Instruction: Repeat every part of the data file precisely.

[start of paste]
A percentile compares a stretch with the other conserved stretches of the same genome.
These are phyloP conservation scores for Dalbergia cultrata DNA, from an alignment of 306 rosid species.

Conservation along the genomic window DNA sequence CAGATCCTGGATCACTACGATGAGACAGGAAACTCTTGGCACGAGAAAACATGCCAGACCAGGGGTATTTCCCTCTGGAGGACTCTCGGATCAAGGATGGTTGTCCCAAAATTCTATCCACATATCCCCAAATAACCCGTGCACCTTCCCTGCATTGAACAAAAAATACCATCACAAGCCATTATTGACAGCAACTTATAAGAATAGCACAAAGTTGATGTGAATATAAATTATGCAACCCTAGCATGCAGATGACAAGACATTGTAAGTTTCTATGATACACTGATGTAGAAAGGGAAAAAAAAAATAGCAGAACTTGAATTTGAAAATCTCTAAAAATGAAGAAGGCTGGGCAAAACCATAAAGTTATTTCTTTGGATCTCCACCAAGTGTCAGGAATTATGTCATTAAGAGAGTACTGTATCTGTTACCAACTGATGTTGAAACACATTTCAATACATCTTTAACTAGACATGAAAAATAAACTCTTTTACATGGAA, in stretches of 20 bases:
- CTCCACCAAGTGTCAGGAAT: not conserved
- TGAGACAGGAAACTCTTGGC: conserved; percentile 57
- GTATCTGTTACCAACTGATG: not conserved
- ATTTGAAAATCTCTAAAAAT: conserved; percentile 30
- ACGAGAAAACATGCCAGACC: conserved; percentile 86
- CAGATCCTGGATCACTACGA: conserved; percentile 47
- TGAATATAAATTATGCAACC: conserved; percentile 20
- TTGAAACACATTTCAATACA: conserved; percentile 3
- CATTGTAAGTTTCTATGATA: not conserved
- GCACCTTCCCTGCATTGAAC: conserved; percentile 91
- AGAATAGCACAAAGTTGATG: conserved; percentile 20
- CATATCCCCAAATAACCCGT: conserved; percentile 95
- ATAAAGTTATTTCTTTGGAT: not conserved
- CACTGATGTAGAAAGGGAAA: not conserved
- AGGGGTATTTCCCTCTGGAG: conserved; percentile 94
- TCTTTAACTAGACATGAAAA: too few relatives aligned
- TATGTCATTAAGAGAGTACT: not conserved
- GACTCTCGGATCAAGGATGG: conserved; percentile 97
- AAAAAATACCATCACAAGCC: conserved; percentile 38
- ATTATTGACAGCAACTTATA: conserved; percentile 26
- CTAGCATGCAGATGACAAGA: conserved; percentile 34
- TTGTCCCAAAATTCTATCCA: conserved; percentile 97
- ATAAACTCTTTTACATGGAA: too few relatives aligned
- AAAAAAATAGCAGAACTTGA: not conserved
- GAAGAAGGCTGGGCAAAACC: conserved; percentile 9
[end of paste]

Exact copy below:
A percentile compares a stretch with the other conserved stretches of the same genome.
These are phyloP conservation scores for Dalbergia cultrata DNA, from an alignment of 306 rosid species.

Conservation along the genomic window DNA sequence CAGATCCTGGATCACTACGATGAGACAGGAAACTCTTGGCACGAGAAAACATGCCAGACCAGGGGTATTTCCCTCTGGAGGACTCTCGGATCAAGGATGGTTGTCCCAAAATTCTATCCACATATCCCCAAATAACCCGTGCACCTTCCCTGCATTGAACAAAAAATACCATCACAAGCCATTATTGACAGCAACTTATAAGAATAGCACAAAGTTGATGTGAATATAAATTATGCAACCCTAGCATGCAGATGACAAGACATTGTAAGTTTCTATGATACACTGATGTAGAAAGGGAAAAAAAAAATAGCAGAACTTGAATTTGAAAATCTCTAAAAATGAAGAAGGCTGGGCAAAACCATAAAGTTATTTCTTTGGATCTCCACCAAGTGTCAGGAATTATGTCATTAAGAGAGTACTGTATCTGTTACCAACTGATGTTGAAACACATTTCAATACATCTTTAACTAGACATGAAAAATAAACTCTTTTACATGGAA, in stretches of 20 bases:
- CTCCACCAAGTGTCAGGAAT: not conserved
- TGAGACAGGAAACTCTTGGC: conserved; percentile 57
- GTATCTGTTACCAACTGATG: not conserved
- ATTTGAAAATCTCTAAAAAT: conserved; percentile 30
- ACGAGAAAACATGCCAGACC: conserved; percentile 86
- CAGATCCTGGATCACTACGA: conserved; percentile 47
- TGAATATAAATTATGCAACC: conserved; percentile 20
- TTGAAACACATTTCAATACA: conserved; percentile 3
- CATTGTAAGTTTCTATGATA: not conserved
- GCACCTTCCCTGCATTGAAC: conserved; percentile 91
- AGAATAGCACAAAGTTGATG: conserved; percentile 20
- CATATCCCCAAATAACCCGT: conserved; percentile 95
- ATAAAGTTATTTCTTTGGAT: not conserved
- CACTGATGTAGAAAGGGAAA: not conserved
- AGGGGTATTTCCCTCTGGAG: conserved; percentile 94
- TCTTTAACTAGACATGAAAA: too few relatives aligned
- TATGTCATTAAGAGAGTACT: not conserved
- GACTCTCGGATCAAGGATGG: conserved; percentile 97
- AAAAAATACCATCACAAGCC: conserved; percentile 38
- ATTATTGACAGCAACTTATA: conserved; percentile 26
- CTAGCATGCAGATGACAAGA: conserved; percentile 34
- TTGTCCCAAAATTCTATCCA: conserved; percentile 97
- ATAAACTCTTTTACATGGAA: too few relatives aligned
- AAAAAAATAGCAGAACTTGA: not conserved
- GAAGAAGGCTGGGCAAAACC: conserved; percentile 9